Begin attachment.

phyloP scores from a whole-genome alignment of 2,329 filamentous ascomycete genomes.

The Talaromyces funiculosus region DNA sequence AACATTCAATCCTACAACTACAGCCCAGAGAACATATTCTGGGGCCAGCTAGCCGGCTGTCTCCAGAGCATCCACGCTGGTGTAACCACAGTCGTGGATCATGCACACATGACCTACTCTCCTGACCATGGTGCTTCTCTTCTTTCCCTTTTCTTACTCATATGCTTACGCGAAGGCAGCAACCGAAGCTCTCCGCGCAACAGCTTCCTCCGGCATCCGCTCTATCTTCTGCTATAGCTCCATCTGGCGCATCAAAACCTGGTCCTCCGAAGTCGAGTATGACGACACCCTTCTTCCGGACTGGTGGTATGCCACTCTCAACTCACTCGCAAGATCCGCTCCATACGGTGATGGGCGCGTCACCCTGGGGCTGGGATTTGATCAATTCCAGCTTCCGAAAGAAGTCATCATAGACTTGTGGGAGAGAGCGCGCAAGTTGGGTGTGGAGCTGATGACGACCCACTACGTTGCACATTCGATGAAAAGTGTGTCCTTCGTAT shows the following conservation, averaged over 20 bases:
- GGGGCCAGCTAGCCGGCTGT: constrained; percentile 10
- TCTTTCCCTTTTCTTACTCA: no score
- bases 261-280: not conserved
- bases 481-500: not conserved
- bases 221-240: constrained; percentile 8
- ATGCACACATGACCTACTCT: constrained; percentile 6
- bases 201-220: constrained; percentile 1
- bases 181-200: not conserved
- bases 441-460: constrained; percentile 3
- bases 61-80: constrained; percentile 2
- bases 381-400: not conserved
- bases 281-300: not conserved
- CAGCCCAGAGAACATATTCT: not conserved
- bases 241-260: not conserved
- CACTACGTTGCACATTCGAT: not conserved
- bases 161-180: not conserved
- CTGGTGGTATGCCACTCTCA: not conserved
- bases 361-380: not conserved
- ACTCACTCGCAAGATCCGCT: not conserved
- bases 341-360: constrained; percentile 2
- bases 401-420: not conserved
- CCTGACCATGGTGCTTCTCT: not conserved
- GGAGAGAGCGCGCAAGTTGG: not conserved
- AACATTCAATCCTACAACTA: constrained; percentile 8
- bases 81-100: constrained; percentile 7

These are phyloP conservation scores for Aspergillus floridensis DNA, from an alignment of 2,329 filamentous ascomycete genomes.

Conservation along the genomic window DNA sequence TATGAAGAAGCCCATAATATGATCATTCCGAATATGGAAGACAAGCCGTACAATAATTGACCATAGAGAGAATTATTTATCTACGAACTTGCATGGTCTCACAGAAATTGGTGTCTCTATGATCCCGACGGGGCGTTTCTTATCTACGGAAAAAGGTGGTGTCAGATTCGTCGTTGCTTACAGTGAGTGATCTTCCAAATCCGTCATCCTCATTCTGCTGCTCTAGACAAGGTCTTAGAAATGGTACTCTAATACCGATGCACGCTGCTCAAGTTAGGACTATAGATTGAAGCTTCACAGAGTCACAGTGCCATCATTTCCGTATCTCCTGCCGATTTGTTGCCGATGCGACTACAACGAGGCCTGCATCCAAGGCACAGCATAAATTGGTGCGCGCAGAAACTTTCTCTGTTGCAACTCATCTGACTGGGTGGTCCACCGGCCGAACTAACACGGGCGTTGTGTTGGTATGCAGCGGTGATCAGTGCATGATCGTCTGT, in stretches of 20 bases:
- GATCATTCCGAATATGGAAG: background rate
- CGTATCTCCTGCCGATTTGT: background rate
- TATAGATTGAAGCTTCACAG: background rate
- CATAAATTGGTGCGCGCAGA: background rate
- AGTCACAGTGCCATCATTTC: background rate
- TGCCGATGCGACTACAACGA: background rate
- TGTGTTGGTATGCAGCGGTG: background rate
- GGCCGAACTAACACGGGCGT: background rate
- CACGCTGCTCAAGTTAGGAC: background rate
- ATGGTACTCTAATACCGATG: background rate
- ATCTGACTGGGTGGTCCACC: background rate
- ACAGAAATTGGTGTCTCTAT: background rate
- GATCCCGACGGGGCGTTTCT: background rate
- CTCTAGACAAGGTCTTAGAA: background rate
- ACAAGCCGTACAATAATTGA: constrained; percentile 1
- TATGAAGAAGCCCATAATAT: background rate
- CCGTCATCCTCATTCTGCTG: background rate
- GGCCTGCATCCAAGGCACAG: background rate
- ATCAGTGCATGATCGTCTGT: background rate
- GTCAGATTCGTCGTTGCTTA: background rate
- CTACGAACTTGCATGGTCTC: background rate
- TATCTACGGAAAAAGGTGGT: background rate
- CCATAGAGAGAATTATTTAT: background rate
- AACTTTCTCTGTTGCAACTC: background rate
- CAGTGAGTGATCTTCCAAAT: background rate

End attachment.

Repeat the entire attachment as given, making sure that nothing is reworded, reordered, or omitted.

phyloP scores from a whole-genome alignment of 2,329 filamentous ascomycete genomes.

The Talaromyces funiculosus region DNA sequence AACATTCAATCCTACAACTACAGCCCAGAGAACATATTCTGGGGCCAGCTAGCCGGCTGTCTCCAGAGCATCCACGCTGGTGTAACCACAGTCGTGGATCATGCACACATGACCTACTCTCCTGACCATGGTGCTTCTCTTCTTTCCCTTTTCTTACTCATATGCTTACGCGAAGGCAGCAACCGAAGCTCTCCGCGCAACAGCTTCCTCCGGCATCCGCTCTATCTTCTGCTATAGCTCCATCTGGCGCATCAAAACCTGGTCCTCCGAAGTCGAGTATGACGACACCCTTCTTCCGGACTGGTGGTATGCCACTCTCAACTCACTCGCAAGATCCGCTCCATACGGTGATGGGCGCGTCACCCTGGGGCTGGGATTTGATCAATTCCAGCTTCCGAAAGAAGTCATCATAGACTTGTGGGAGAGAGCGCGCAAGTTGGGTGTGGAGCTGATGACGACCCACTACGTTGCACATTCGATGAAAAGTGTGTCCTTCGTAT shows the following conservation, averaged over 20 bases:
- GGGGCCAGCTAGCCGGCTGT: constrained; percentile 10
- TCTTTCCCTTTTCTTACTCA: no score
- bases 261-280: not conserved
- bases 481-500: not conserved
- bases 221-240: constrained; percentile 8
- ATGCACACATGACCTACTCT: constrained; percentile 6
- bases 201-220: constrained; percentile 1
- bases 181-200: not conserved
- bases 441-460: constrained; percentile 3
- bases 61-80: constrained; percentile 2
- bases 381-400: not conserved
- bases 281-300: not conserved
- CAGCCCAGAGAACATATTCT: not conserved
- bases 241-260: not conserved
- CACTACGTTGCACATTCGAT: not conserved
- bases 161-180: not conserved
- CTGGTGGTATGCCACTCTCA: not conserved
- bases 361-380: not conserved
- ACTCACTCGCAAGATCCGCT: not conserved
- bases 341-360: constrained; percentile 2
- bases 401-420: not conserved
- CCTGACCATGGTGCTTCTCT: not conserved
- GGAGAGAGCGCGCAAGTTGG: not conserved
- AACATTCAATCCTACAACTA: constrained; percentile 8
- bases 81-100: constrained; percentile 7

These are phyloP conservation scores for Aspergillus floridensis DNA, from an alignment of 2,329 filamentous ascomycete genomes.

Conservation along the genomic window DNA sequence TATGAAGAAGCCCATAATATGATCATTCCGAATATGGAAGACAAGCCGTACAATAATTGACCATAGAGAGAATTATTTATCTACGAACTTGCATGGTCTCACAGAAATTGGTGTCTCTATGATCCCGACGGGGCGTTTCTTATCTACGGAAAAAGGTGGTGTCAGATTCGTCGTTGCTTACAGTGAGTGATCTTCCAAATCCGTCATCCTCATTCTGCTGCTCTAGACAAGGTCTTAGAAATGGTACTCTAATACCGATGCACGCTGCTCAAGTTAGGACTATAGATTGAAGCTTCACAGAGTCACAGTGCCATCATTTCCGTATCTCCTGCCGATTTGTTGCCGATGCGACTACAACGAGGCCTGCATCCAAGGCACAGCATAAATTGGTGCGCGCAGAAACTTTCTCTGTTGCAACTCATCTGACTGGGTGGTCCACCGGCCGAACTAACACGGGCGTTGTGTTGGTATGCAGCGGTGATCAGTGCATGATCGTCTGT, in stretches of 20 bases:
- GATCATTCCGAATATGGAAG: background rate
- CGTATCTCCTGCCGATTTGT: background rate
- TATAGATTGAAGCTTCACAG: background rate
- CATAAATTGGTGCGCGCAGA: background rate
- AGTCACAGTGCCATCATTTC: background rate
- TGCCGATGCGACTACAACGA: background rate
- TGTGTTGGTATGCAGCGGTG: background rate
- GGCCGAACTAACACGGGCGT: background rate
- CACGCTGCTCAAGTTAGGAC: background rate
- ATGGTACTCTAATACCGATG: background rate
- ATCTGACTGGGTGGTCCACC: background rate
- ACAGAAATTGGTGTCTCTAT: background rate
- GATCCCGACGGGGCGTTTCT: background rate
- CTCTAGACAAGGTCTTAGAA: background rate
- ACAAGCCGTACAATAATTGA: constrained; percentile 1
- TATGAAGAAGCCCATAATAT: background rate
- CCGTCATCCTCATTCTGCTG: background rate
- GGCCTGCATCCAAGGCACAG: background rate
- ATCAGTGCATGATCGTCTGT: background rate
- GTCAGATTCGTCGTTGCTTA: background rate
- CTACGAACTTGCATGGTCTC: background rate
- TATCTACGGAAAAAGGTGGT: background rate
- CCATAGAGAGAATTATTTAT: background rate
- AACTTTCTCTGTTGCAACTC: background rate
- CAGTGAGTGATCTTCCAAAT: background rate